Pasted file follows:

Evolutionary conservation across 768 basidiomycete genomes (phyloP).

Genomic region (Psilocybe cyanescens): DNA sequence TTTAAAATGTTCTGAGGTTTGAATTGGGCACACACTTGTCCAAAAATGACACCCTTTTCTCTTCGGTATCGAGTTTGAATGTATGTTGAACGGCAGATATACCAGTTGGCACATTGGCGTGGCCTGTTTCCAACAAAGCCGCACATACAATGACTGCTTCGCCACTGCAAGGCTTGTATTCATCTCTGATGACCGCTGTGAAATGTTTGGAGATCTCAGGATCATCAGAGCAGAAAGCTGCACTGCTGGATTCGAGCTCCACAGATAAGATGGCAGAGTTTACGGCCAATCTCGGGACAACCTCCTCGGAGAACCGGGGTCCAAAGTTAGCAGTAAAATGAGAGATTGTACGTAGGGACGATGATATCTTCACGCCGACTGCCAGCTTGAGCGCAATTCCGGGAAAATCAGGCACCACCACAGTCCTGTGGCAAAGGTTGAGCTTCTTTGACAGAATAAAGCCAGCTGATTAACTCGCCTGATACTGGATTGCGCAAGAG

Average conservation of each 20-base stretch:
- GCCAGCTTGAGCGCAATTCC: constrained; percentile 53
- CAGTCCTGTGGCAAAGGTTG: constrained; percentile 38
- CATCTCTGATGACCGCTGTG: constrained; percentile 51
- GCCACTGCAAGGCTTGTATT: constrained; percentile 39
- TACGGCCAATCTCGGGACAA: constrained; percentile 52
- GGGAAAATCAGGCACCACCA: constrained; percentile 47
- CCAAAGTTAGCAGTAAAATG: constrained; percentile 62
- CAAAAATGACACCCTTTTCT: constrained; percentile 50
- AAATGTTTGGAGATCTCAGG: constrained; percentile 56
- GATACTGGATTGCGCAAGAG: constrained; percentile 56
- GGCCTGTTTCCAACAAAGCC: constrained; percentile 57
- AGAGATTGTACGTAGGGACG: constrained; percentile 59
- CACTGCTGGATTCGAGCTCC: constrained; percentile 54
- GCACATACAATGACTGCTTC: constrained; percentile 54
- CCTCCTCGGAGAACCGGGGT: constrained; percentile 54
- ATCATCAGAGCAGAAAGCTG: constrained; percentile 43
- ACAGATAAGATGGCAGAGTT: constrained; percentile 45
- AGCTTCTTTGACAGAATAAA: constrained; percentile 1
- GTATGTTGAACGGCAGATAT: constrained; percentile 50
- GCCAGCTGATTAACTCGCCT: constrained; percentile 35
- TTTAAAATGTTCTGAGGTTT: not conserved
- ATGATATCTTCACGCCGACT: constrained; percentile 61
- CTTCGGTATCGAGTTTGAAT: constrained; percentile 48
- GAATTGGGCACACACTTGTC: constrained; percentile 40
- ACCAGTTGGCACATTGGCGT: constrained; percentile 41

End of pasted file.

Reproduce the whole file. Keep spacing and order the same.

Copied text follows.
Evolutionary conservation across 768 basidiomycete genomes (phyloP).

Genomic region (Psilocybe cyanescens): DNA sequence TTTAAAATGTTCTGAGGTTTGAATTGGGCACACACTTGTCCAAAAATGACACCCTTTTCTCTTCGGTATCGAGTTTGAATGTATGTTGAACGGCAGATATACCAGTTGGCACATTGGCGTGGCCTGTTTCCAACAAAGCCGCACATACAATGACTGCTTCGCCACTGCAAGGCTTGTATTCATCTCTGATGACCGCTGTGAAATGTTTGGAGATCTCAGGATCATCAGAGCAGAAAGCTGCACTGCTGGATTCGAGCTCCACAGATAAGATGGCAGAGTTTACGGCCAATCTCGGGACAACCTCCTCGGAGAACCGGGGTCCAAAGTTAGCAGTAAAATGAGAGATTGTACGTAGGGACGATGATATCTTCACGCCGACTGCCAGCTTGAGCGCAATTCCGGGAAAATCAGGCACCACCACAGTCCTGTGGCAAAGGTTGAGCTTCTTTGACAGAATAAAGCCAGCTGATTAACTCGCCTGATACTGGATTGCGCAAGAG

Average conservation of each 20-base stretch:
- GCCAGCTTGAGCGCAATTCC: constrained; percentile 53
- CAGTCCTGTGGCAAAGGTTG: constrained; percentile 38
- CATCTCTGATGACCGCTGTG: constrained; percentile 51
- GCCACTGCAAGGCTTGTATT: constrained; percentile 39
- TACGGCCAATCTCGGGACAA: constrained; percentile 52
- GGGAAAATCAGGCACCACCA: constrained; percentile 47
- CCAAAGTTAGCAGTAAAATG: constrained; percentile 62
- CAAAAATGACACCCTTTTCT: constrained; percentile 50
- AAATGTTTGGAGATCTCAGG: constrained; percentile 56
- GATACTGGATTGCGCAAGAG: constrained; percentile 56
- GGCCTGTTTCCAACAAAGCC: constrained; percentile 57
- AGAGATTGTACGTAGGGACG: constrained; percentile 59
- CACTGCTGGATTCGAGCTCC: constrained; percentile 54
- GCACATACAATGACTGCTTC: constrained; percentile 54
- CCTCCTCGGAGAACCGGGGT: constrained; percentile 54
- ATCATCAGAGCAGAAAGCTG: constrained; percentile 43
- ACAGATAAGATGGCAGAGTT: constrained; percentile 45
- AGCTTCTTTGACAGAATAAA: constrained; percentile 1
- GTATGTTGAACGGCAGATAT: constrained; percentile 50
- GCCAGCTGATTAACTCGCCT: constrained; percentile 35
- TTTAAAATGTTCTGAGGTTT: not conserved
- ATGATATCTTCACGCCGACT: constrained; percentile 61
- CTTCGGTATCGAGTTTGAAT: constrained; percentile 48
- GAATTGGGCACACACTTGTC: constrained; percentile 40
- ACCAGTTGGCACATTGGCGT: constrained; percentile 41